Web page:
Long Beach rockers’ sixth album twists and turns and ultimately triumphs.
FERAL ROOTS LOW COUNTRY SOUND/ATLANTIC
You’re 10 years into your career. The world, which has moved steadily away from the high-class rock’n’roll you hold dear, suddenly shifts as four Led Zep-alike kids appear and do gangbusters out of nowhere. What do you do? If you’re Scott Holiday and Jay Buchanan, you decamp to a shack in Northern Tennessee and plot the album that just might make you.
When it comes down to it, the phrase
‘it’s a grower’ can be a polite code for ‘it’s a bit shit’. It’s like the scene in Friends when Monica describes Rachel’s new nanny as “attractive in an obvious way”, and Ross says: “Yeah, obvious beauty’s the worst… Me, I like to have to work to find someone attractive. Makes me feel like I earned it.” And who wants to ‘earn’ affection for a record? It’s rock’n’roll, not War And Peace.
However, there are times when a slowburn style is what makes an album special. To use a booze-based analogy, if Pressure And Time was Rival Sons’ tequila shot and Great Western Valkyrie the serious bourbon, then Feral Roots is the fine wine – intriguing from the get go, with certain rock tropes that grab you by the throat while others materialise tantalisingly. That said, opener Do You Worst gets down to business instantly with a juddering ‘na-nana-na-na-nah!’ juggernaut of a riff. Straight in, no kissing – you can practically hear Greta Van Fleet gulp nervously. Tracks like Back In The Woods put the ‘feral’ in Feral Roots, with Buchanan’s raw soul-blues cry hitting possessed-preacher highs and drummer Michael Miley on thunderous form.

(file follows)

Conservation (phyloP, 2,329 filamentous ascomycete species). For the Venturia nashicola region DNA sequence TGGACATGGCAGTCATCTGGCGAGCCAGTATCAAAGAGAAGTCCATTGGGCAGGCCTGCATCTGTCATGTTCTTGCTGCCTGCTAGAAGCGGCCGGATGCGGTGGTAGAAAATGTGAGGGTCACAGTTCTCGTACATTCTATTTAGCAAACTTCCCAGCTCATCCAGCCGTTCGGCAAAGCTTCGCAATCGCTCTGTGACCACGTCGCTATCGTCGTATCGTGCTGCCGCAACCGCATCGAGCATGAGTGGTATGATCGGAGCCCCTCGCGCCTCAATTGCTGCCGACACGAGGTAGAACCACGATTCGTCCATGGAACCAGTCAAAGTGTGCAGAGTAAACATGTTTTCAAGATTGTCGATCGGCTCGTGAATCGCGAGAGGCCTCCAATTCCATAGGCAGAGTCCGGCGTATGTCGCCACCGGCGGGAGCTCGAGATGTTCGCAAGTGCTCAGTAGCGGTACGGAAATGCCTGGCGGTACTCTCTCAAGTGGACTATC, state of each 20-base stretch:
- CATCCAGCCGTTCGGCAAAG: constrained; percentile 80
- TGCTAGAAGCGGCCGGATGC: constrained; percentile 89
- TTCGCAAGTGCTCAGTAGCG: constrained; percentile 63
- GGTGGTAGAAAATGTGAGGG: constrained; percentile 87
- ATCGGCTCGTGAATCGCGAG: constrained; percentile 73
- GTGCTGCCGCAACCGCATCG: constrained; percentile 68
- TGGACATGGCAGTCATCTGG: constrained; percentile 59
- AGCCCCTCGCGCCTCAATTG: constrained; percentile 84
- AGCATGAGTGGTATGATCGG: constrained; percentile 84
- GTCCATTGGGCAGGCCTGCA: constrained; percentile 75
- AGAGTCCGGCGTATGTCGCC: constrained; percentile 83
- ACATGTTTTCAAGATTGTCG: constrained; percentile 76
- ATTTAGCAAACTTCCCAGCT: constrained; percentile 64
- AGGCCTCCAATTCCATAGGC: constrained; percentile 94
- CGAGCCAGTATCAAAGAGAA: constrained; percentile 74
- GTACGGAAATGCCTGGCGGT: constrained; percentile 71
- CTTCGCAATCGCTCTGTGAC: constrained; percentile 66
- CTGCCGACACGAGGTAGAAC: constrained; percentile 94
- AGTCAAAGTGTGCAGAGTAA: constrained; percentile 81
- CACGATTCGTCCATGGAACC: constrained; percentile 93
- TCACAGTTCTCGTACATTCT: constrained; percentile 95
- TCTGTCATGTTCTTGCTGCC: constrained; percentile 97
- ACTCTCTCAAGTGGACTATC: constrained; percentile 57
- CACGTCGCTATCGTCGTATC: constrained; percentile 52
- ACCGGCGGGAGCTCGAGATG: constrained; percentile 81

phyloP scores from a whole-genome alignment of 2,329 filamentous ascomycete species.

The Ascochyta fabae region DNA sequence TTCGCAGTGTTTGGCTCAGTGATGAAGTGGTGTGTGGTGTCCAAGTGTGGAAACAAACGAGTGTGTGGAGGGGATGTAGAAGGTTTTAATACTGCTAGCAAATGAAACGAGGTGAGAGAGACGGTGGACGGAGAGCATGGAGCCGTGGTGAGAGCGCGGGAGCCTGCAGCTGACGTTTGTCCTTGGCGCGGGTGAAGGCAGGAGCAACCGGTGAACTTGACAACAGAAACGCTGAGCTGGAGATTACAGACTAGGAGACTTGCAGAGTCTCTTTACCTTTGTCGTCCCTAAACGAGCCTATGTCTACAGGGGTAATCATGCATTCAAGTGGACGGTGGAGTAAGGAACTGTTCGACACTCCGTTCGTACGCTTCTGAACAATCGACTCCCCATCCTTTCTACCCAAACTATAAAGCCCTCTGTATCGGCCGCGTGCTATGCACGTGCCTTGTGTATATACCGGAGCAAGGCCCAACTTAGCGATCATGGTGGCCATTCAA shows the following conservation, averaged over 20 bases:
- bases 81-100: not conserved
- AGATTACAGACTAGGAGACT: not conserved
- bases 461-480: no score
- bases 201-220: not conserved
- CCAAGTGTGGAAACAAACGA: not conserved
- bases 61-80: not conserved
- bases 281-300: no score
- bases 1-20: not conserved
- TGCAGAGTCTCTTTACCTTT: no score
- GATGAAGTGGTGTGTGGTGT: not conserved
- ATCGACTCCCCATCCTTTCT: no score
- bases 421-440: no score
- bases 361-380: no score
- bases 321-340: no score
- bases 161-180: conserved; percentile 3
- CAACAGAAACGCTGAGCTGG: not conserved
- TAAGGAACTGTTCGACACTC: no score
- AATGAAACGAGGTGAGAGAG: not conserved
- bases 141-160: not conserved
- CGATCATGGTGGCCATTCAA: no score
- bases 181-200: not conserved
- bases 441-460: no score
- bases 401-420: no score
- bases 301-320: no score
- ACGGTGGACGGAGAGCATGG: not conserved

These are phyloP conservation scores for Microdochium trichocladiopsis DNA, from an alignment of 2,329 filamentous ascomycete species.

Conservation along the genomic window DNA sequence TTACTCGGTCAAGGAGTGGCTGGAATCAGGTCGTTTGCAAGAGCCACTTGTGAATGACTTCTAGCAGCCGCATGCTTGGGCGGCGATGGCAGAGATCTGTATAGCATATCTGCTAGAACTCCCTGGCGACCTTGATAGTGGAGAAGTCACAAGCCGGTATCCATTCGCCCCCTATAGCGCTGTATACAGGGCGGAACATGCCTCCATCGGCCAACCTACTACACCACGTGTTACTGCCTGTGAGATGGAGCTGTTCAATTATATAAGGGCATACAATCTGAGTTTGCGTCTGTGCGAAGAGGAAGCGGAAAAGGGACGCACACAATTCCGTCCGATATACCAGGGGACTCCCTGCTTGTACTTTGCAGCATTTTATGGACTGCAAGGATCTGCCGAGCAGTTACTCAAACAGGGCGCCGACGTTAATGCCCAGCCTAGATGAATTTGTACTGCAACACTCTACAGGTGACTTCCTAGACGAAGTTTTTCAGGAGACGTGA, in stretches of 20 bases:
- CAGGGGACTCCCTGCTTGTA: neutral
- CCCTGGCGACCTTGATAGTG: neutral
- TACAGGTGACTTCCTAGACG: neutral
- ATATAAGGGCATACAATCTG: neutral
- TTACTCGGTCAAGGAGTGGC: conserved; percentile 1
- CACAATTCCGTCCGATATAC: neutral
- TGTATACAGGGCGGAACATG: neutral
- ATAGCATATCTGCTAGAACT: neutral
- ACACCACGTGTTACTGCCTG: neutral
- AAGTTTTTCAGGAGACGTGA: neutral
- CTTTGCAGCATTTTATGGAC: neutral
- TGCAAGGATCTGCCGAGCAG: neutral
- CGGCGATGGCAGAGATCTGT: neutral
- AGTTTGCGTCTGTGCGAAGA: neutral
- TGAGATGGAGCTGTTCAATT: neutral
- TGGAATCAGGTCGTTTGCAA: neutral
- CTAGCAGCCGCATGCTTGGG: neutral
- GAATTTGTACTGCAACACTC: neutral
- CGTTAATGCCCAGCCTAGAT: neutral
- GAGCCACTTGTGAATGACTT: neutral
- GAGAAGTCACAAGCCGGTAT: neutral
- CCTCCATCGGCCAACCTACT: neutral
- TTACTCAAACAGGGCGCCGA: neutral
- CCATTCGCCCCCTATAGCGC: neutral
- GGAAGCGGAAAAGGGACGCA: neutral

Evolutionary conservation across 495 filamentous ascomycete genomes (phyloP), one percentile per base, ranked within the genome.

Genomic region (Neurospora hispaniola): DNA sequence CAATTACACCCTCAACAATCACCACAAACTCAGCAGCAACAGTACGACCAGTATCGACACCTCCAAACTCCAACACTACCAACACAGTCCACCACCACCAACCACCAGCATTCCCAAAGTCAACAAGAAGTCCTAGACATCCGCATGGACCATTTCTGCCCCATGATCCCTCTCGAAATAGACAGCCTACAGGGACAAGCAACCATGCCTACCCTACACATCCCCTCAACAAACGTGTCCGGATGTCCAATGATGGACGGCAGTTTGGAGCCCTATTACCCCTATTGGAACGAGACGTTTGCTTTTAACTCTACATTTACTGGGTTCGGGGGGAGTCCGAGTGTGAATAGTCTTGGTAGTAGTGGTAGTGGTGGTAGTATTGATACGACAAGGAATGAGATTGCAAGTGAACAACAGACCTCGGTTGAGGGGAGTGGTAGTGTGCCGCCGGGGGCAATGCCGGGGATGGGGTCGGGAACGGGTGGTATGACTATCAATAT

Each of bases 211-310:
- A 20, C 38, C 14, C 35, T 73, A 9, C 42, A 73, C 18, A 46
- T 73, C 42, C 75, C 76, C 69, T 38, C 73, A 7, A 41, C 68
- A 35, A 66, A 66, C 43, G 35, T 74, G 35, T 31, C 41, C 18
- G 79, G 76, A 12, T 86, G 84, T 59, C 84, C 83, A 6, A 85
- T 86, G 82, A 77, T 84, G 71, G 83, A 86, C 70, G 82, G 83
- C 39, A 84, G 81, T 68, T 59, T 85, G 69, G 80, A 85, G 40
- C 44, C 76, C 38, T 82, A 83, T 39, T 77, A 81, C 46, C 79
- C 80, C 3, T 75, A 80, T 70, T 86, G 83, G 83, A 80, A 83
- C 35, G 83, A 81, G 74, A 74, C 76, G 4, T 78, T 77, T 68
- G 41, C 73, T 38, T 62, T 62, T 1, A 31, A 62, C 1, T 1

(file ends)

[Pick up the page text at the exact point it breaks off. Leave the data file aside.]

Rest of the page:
But it’s the brooding mix of urgent and mysterious tones that really pulls you in, and gives the whole album an almost cinematic quality. The Zeppelin-esque title track is a stunning embodiment of this, its acoustic lines of folky mystique trickling out before bursting into a commanding, full-on rock chorus. Tracks that seem to be one thing have a way of surprising you (see the gorgeous chorus gear shift of Imperial Joy). Gospel backing singers appear across the record, and the soulful sway of Stood By Me merges old-school blues-andsoul warmth with Isley Brothers-infused guitar blasts.
Feral Roots isn’t Rival Sons’ most instant album yet; this isn’t a record of tracks like Keep On Swinging and Open My Eyes. It’s partly that, but it’s also an album of depth and impact that merits luxuriant poring over. And perhaps most significantly, it’s the sound of 2019’s answer to Page and Plant throwing down the gauntlet, daring the competition to make their moves. Bring it on.